This content is from: Corner Office
Time Is Running Out for Asset Managers to Fix Research Payments
“What’s the biggest danger? That no one shows their cards until the day before and we’ve got chaos,” says Mike Carrodus of Substantive Research.
In five months, a Securities and Exchange Commission no-action letter is set to expire with little fanfare — except perhaps from the independent research providers it threatens. The letter allows European asset managers a workaround for some of the complex regulations they are subject to when dealing with U.S. brokers. After June, European managers will need to pay for research from U.S. brokers through trading commissions.
Although there are a handful of potential fixes, asset managers are unprepared for the changes to investment research, according to a survey by Substantive Research, which is expected to be published on Monday. Substantive Research is an analytics firm for the buy side.
The no-action letter solved a problem after European regulatory regime MiFID II, which became effective in January 2018, unbundled trading commissions and research bills. The rules pushed European asset managers into paying for investment research in cash, a fundamental change to the market. At the time, the SEC issued a no-action letter that allowed European investment shops to also pay U.S. brokerage firms in cash. Although the letter was not intended to be a permanent solution to the different rules governing payment for research in Europe and the U.S., the SEC said last summer that it would not extend the letter past the expiration date in July.
The majority of managers (73 percent) do not believe that brokers will become registered investment advisors, which would allow them to take payments directly. Only 7 percent of asset managers believe brokers will register as RIAs, with 20 percent being unsure, according to the survey.
Mike Carrodus, CEO of Substantive Research, told Institutional Investor that the finding can be explained by managers finally understanding why brokers are hesitant to become RIAs. For one, “it doesn’t solve the issues and it creates compliance and operational burdens,” said Carrodus.
In addition, becoming an RIA doesn’t help sort out the question of what to do with insights on trading. “No one has figured out what to do with sales and trading color because when you’re supplying research through the investment advisor entity, that is research content. That is not sales and trading color. And their understanding of flow and what’s really going on from a trading perspective is key to the research product.”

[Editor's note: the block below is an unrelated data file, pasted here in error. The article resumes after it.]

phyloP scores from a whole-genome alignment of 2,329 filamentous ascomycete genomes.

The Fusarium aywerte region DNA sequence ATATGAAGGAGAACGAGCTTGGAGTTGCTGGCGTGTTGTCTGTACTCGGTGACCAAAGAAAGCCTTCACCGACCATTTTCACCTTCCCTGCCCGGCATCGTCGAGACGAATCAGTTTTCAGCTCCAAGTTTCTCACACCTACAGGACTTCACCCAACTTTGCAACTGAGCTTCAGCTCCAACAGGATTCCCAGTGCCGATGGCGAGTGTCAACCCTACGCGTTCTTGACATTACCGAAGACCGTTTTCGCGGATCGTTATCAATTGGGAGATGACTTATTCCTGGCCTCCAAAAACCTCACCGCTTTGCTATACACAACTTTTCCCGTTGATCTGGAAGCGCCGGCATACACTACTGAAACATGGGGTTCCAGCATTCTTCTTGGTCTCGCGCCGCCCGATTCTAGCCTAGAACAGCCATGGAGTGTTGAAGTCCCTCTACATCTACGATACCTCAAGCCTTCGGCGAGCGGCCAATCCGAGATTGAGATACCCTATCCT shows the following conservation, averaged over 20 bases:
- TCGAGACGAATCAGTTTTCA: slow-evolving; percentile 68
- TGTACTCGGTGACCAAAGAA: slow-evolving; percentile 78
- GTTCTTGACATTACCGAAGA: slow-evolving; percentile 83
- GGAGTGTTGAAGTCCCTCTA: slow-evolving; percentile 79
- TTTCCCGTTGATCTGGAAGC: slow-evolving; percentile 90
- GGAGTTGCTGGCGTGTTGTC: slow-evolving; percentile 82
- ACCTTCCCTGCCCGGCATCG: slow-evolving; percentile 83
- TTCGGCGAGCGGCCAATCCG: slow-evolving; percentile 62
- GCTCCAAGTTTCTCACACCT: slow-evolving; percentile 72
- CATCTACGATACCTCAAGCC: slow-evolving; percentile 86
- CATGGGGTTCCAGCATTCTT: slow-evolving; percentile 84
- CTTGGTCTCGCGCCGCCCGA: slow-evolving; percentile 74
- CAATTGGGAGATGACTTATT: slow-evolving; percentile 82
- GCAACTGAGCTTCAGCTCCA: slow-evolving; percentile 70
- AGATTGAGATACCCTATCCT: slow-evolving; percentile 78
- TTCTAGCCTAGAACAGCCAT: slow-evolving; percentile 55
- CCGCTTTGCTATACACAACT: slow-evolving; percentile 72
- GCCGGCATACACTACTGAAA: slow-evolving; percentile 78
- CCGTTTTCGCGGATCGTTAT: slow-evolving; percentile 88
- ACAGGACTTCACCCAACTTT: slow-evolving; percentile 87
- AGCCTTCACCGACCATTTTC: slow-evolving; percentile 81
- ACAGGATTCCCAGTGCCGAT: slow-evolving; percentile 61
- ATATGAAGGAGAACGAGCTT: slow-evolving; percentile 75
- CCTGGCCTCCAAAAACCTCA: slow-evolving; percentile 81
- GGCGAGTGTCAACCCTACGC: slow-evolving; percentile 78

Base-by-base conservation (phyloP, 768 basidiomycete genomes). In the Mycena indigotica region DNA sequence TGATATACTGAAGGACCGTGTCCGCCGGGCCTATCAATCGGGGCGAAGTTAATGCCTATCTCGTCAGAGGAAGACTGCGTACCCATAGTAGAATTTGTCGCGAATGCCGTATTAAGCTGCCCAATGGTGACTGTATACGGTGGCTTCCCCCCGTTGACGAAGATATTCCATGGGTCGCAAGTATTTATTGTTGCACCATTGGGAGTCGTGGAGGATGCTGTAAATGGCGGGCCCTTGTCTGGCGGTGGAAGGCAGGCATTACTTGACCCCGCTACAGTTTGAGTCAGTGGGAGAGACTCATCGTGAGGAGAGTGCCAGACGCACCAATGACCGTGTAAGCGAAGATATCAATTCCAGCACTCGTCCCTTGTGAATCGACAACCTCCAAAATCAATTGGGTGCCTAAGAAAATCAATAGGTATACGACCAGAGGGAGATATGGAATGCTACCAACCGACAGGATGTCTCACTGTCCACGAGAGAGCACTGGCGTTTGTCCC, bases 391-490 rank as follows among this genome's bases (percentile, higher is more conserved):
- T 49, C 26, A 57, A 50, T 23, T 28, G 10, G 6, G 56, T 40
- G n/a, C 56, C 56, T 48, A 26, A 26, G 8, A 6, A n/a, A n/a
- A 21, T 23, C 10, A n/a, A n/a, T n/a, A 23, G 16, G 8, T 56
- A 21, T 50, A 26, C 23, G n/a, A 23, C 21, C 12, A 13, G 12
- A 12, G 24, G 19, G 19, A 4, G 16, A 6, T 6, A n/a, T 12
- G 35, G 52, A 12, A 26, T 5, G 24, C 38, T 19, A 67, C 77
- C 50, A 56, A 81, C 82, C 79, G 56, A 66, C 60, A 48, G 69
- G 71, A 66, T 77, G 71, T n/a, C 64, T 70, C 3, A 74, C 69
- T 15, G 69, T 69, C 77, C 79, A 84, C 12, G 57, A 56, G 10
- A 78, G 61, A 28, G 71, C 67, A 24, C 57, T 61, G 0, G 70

The survey also found that another potential fix — the creation by European asset managers of a complex system to generate commissions from trading under MiFID II — isn’t likely. Forty-three percent of respondents said they “definitely would not adapt their processes.”Carrodus said that this solution is complex and expensive, particularly for smaller firms.
Even though 47 percent of asset managers “would rather not” take this route, Substantive Research did find that 10 percent of respondents are “prepared to create new structures if required.” As Carrodus noted, these managers are thinking, “We know it’s a lot of work, we know it’s a ridiculous thing to have to do, but we’re prepared to look at it as a solution.”
The third viable solution would be for European asset managers to pay U.S. brokers entirely in Europe for research used in both regions and covering both markets. In fact, 60 percent of respondents expect the market to coalesce around this option.
But that will ultimately hurt any smaller U.S brokers that don’t have European operations and who, according to Substantive Research, would be “frozen out, as they simply don’t have sufficient amounts of European revenues to justify fixing it all from their side. But from the perspective of European asset managers, losing access to these niche U.S. brokers may be seen as necessary collateral damage in the quest to keep processes simple and straightforward.”
“The problem with paying through Europe is that it looks like managers are trying to get around the rules,” Carrodus said in the interview. “And the closer you are to the SEC as an organization and the more you feel you’re covered by them, the more worried you are about that,” he said.
But the irony of the SEC not continuing its no-action relief is that it will hurt U.S. buy-side firms and niche U.S. brokers — not necessarily European ones. “Europeans will take a little more bulge bracket research instead of those from niche American firms. And they will pay everybody in Europe as long as the brokers facilitate that solution.”
Carrodus is concerned that everybody is waiting and watching to see how their peers are going to move before making a decision. “What’s the biggest danger? That no one shows their cards until the day before and we’ve got chaos,” he said.